Inheritance of supernodulation in soybean mutant en6500

Makie Kokubun, Shoichiro Akao

    Research output: Contribution to journalArticlepeer-review

    16 Citations (Scopus)


    Nodule formation in legume crops is a multistep process which involves the interactive gene expression of bacteria and host plants. Attempts to widen the genetic variation of symbiotic bacteria and host plants have led to the isolation of several mutants with a diverse capability of nodulation. The most striking variants in hosts are the supernodulating mutants isolated in pea (Pisum sativum L.) (Jacobsen and Feenstra 1984; Duc and Messager 1989), common bean (Phaseolus vulgaris L.) (Park and Buttery 1988), and soybean (Glycine max (L.) Men.) (Carroll et al. 1985a, b; Gremaud and Harper 1989; Akao and Kouchi 1992), all of which are capable of producing several-fold more nodules than their parental lines in the presence of nitrate. These mutants may be useful materials for analyzing the mechanism controlling nodule formation, and are considered to have a high agronomic potential under certain growing conditions.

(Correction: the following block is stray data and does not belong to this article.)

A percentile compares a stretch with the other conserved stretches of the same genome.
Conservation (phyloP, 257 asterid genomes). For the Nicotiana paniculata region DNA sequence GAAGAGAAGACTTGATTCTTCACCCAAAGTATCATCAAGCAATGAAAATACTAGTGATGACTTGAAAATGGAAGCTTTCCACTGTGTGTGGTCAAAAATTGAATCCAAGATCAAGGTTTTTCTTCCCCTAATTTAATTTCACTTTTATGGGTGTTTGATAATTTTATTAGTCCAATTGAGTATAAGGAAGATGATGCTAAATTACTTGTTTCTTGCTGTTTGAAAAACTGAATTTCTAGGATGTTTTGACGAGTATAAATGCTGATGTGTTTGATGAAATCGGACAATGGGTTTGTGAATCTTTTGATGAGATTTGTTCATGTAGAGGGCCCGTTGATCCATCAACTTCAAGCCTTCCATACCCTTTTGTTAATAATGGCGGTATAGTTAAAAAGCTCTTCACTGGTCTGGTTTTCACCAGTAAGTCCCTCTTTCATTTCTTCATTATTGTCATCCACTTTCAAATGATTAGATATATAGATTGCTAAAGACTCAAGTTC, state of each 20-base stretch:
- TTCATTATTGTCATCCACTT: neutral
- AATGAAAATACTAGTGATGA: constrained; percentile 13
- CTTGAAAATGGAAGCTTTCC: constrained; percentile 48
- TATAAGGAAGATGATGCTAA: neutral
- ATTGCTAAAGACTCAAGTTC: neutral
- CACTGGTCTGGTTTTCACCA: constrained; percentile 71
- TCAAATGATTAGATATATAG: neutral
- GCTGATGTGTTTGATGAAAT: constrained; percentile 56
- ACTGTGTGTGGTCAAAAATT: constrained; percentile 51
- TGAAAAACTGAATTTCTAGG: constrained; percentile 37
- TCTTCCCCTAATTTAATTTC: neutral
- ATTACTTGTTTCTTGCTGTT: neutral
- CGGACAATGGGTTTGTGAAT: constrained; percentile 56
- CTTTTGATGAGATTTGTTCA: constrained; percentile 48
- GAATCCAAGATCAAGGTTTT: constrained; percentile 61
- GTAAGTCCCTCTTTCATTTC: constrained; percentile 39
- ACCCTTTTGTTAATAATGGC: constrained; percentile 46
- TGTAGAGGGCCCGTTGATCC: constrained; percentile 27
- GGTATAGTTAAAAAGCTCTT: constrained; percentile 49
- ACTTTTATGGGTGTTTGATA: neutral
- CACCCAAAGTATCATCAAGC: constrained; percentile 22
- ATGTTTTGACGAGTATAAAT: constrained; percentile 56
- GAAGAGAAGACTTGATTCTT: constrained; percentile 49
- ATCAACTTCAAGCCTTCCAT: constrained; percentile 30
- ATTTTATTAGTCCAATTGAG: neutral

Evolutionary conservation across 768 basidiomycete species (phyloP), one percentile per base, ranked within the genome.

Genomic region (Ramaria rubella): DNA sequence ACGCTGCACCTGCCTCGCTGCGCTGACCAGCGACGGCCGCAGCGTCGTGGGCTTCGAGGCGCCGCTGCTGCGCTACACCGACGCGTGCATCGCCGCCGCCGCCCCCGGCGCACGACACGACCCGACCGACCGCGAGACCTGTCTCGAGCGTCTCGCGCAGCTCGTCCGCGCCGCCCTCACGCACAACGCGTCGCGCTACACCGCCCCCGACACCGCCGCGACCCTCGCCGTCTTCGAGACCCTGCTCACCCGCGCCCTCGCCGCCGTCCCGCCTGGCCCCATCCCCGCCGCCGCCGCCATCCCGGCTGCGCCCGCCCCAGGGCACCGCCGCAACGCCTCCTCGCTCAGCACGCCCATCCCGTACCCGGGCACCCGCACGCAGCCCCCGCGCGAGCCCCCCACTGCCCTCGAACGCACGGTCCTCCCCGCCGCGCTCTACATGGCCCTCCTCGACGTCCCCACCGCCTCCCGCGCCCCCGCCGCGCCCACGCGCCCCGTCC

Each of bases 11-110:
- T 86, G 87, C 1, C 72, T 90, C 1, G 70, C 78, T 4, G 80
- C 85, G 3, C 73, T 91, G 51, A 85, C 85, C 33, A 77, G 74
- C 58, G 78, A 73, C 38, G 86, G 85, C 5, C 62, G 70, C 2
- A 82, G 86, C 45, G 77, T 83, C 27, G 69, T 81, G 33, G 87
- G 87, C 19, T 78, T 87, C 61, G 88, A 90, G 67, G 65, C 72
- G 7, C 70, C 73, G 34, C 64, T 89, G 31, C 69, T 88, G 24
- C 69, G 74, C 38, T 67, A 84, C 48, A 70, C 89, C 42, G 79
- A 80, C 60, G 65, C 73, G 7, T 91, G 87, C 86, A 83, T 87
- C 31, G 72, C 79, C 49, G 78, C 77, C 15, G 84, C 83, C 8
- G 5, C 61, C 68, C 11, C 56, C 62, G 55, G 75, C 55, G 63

Original languageEnglish
    Pages (from-to)715-718
    Number of pages4
    JournalSoil Science and Plant Nutrition
    Issue number4
    Publication statusPublished - 1994 Jan 1


    • Inheritance
    • Nitrate tolerance
    • Soybean
    • Supernodulation

    ASJC Scopus subject areas

    • Soil Science
    • Plant Science


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